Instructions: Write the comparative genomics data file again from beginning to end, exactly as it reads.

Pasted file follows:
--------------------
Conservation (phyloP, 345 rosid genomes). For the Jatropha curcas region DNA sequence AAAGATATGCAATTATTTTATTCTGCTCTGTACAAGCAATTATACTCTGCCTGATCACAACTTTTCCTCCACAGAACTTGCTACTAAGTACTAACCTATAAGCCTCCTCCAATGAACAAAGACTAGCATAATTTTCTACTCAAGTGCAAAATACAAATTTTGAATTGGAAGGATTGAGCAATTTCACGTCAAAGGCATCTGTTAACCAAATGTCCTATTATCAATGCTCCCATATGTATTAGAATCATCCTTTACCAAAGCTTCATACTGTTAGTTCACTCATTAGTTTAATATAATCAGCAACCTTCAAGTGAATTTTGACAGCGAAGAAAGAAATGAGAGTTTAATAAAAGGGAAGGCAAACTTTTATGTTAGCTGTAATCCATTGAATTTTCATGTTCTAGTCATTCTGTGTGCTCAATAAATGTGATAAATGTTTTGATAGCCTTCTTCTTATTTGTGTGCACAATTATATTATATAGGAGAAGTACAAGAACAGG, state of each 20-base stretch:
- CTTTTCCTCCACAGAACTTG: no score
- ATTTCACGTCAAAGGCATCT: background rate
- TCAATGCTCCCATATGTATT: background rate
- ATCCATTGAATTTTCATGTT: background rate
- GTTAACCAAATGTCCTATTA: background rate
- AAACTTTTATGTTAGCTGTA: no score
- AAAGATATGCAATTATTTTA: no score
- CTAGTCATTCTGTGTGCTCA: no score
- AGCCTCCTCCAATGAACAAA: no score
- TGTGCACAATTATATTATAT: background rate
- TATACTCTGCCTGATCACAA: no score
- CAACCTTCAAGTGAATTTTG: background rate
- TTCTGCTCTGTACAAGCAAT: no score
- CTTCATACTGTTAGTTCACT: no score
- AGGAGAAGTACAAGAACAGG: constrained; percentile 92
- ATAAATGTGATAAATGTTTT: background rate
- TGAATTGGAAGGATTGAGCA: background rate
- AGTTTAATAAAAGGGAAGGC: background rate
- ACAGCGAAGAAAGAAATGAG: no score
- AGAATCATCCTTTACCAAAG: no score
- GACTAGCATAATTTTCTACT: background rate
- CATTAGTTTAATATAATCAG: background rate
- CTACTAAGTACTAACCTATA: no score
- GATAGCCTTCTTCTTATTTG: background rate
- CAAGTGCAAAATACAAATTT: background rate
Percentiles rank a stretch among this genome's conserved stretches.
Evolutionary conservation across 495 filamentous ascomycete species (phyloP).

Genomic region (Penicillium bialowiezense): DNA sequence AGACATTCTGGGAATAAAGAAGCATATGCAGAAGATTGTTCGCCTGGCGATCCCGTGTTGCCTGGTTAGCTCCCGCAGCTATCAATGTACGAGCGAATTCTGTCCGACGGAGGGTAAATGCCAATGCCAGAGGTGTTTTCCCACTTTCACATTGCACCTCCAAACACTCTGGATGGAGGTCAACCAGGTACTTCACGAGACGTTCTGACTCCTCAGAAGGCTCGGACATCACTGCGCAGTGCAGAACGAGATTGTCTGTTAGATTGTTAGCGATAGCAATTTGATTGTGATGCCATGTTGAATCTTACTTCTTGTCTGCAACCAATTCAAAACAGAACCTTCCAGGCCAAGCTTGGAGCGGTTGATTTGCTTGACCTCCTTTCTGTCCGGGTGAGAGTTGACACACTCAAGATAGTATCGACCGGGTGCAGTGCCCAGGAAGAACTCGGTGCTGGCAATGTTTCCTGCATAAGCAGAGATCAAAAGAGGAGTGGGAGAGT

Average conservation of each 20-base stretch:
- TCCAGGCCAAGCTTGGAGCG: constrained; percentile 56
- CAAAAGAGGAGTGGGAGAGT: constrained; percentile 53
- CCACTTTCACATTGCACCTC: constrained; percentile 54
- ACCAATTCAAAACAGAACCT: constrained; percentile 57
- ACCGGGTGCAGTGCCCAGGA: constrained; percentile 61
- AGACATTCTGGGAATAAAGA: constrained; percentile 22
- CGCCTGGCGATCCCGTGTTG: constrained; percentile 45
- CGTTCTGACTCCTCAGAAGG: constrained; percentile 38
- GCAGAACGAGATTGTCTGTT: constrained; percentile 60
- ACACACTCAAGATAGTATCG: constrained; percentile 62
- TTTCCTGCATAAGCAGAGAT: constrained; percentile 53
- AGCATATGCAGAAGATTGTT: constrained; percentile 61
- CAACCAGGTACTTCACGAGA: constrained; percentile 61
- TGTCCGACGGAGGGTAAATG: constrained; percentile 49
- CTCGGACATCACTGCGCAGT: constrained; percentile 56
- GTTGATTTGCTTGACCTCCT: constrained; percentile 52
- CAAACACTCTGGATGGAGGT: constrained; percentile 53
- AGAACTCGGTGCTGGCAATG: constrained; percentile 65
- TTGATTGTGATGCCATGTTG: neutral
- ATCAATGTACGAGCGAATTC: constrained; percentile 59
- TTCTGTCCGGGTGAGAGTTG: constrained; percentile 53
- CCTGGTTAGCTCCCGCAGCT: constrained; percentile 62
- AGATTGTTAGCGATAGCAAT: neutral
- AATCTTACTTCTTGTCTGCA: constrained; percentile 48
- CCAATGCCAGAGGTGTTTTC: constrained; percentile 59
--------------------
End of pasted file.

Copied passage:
Conservation (phyloP, 345 rosid genomes). For the Jatropha curcas region DNA sequence AAAGATATGCAATTATTTTATTCTGCTCTGTACAAGCAATTATACTCTGCCTGATCACAACTTTTCCTCCACAGAACTTGCTACTAAGTACTAACCTATAAGCCTCCTCCAATGAACAAAGACTAGCATAATTTTCTACTCAAGTGCAAAATACAAATTTTGAATTGGAAGGATTGAGCAATTTCACGTCAAAGGCATCTGTTAACCAAATGTCCTATTATCAATGCTCCCATATGTATTAGAATCATCCTTTACCAAAGCTTCATACTGTTAGTTCACTCATTAGTTTAATATAATCAGCAACCTTCAAGTGAATTTTGACAGCGAAGAAAGAAATGAGAGTTTAATAAAAGGGAAGGCAAACTTTTATGTTAGCTGTAATCCATTGAATTTTCATGTTCTAGTCATTCTGTGTGCTCAATAAATGTGATAAATGTTTTGATAGCCTTCTTCTTATTTGTGTGCACAATTATATTATATAGGAGAAGTACAAGAACAGG, state of each 20-base stretch:
- CTTTTCCTCCACAGAACTTG: no score
- ATTTCACGTCAAAGGCATCT: background rate
- TCAATGCTCCCATATGTATT: background rate
- ATCCATTGAATTTTCATGTT: background rate
- GTTAACCAAATGTCCTATTA: background rate
- AAACTTTTATGTTAGCTGTA: no score
- AAAGATATGCAATTATTTTA: no score
- CTAGTCATTCTGTGTGCTCA: no score
- AGCCTCCTCCAATGAACAAA: no score
- TGTGCACAATTATATTATAT: background rate
- TATACTCTGCCTGATCACAA: no score
- CAACCTTCAAGTGAATTTTG: background rate
- TTCTGCTCTGTACAAGCAAT: no score
- CTTCATACTGTTAGTTCACT: no score
- AGGAGAAGTACAAGAACAGG: constrained; percentile 92
- ATAAATGTGATAAATGTTTT: background rate
- TGAATTGGAAGGATTGAGCA: background rate
- AGTTTAATAAAAGGGAAGGC: background rate
- ACAGCGAAGAAAGAAATGAG: no score
- AGAATCATCCTTTACCAAAG: no score
- GACTAGCATAATTTTCTACT: background rate
- CATTAGTTTAATATAATCAG: background rate
- CTACTAAGTACTAACCTATA: no score
- GATAGCCTTCTTCTTATTTG: background rate
- CAAGTGCAAAATACAAATTT: background rate
Percentiles rank a stretch among this genome's conserved stretches.
Evolutionary conservation across 495 filamentous ascomycete species (phyloP).

Genomic region (Penicillium bialowiezense): DNA sequence AGACATTCTGGGAATAAAGAAGCATATGCAGAAGATTGTTCGCCTGGCGATCCCGTGTTGCCTGGTTAGCTCCCGCAGCTATCAATGTACGAGCGAATTCTGTCCGACGGAGGGTAAATGCCAATGCCAGAGGTGTTTTCCCACTTTCACATTGCACCTCCAAACACTCTGGATGGAGGTCAACCAGGTACTTCACGAGACGTTCTGACTCCTCAGAAGGCTCGGACATCACTGCGCAGTGCAGAACGAGATTGTCTGTTAGATTGTTAGCGATAGCAATTTGATTGTGATGCCATGTTGAATCTTACTTCTTGTCTGCAACCAATTCAAAACAGAACCTTCCAGGCCAAGCTTGGAGCGGTTGATTTGCTTGACCTCCTTTCTGTCCGGGTGAGAGTTGACACACTCAAGATAGTATCGACCGGGTGCAGTGCCCAGGAAGAACTCGGTGCTGGCAATGTTTCCTGCATAAGCAGAGATCAAAAGAGGAGTGGGAGAGT

Average conservation of each 20-base stretch:
- TCCAGGCCAAGCTTGGAGCG: constrained; percentile 56
- CAAAAGAGGAGTGGGAGAGT: constrained; percentile 53
- CCACTTTCACATTGCACCTC: constrained; percentile 54
- ACCAATTCAAAACAGAACCT: constrained; percentile 57
- ACCGGGTGCAGTGCCCAGGA: constrained; percentile 61
- AGACATTCTGGGAATAAAGA: constrained; percentile 22
- CGCCTGGCGATCCCGTGTTG: constrained; percentile 45
- CGTTCTGACTCCTCAGAAGG: constrained; percentile 38
- GCAGAACGAGATTGTCTGTT: constrained; percentile 60
- ACACACTCAAGATAGTATCG: constrained; percentile 62
- TTTCCTGCATAAGCAGAGAT: constrained; percentile 53
- AGCATATGCAGAAGATTGTT: constrained; percentile 61
- CAACCAGGTACTTCACGAGA: constrained; percentile 61
- TGTCCGACGGAGGGTAAATG: constrained; percentile 49
- CTCGGACATCACTGCGCAGT: constrained; percentile 56
- GTTGATTTGCTTGACCTCCT: constrained; percentile 52
- CAAACACTCTGGATGGAGGT: constrained; percentile 53
- AGAACTCGGTGCTGGCAATG: constrained; percentile 65
- TTGATTGTGATGCCATGTTG: neutral
- ATCAATGTACGAGCGAATTC: constrained; percentile 59
- TTCTGTCCGGGTGAGAGTTG: constrained; percentile 53
- CCTGGTTAGCTCCCGCAGCT: constrained; percentile 62
- AGATTGTTAGCGATAGCAAT: neutral
- AATCTTACTTCTTGTCTGCA: constrained; percentile 48
- CCAATGCCAGAGGTGTTTTC: constrained; percentile 59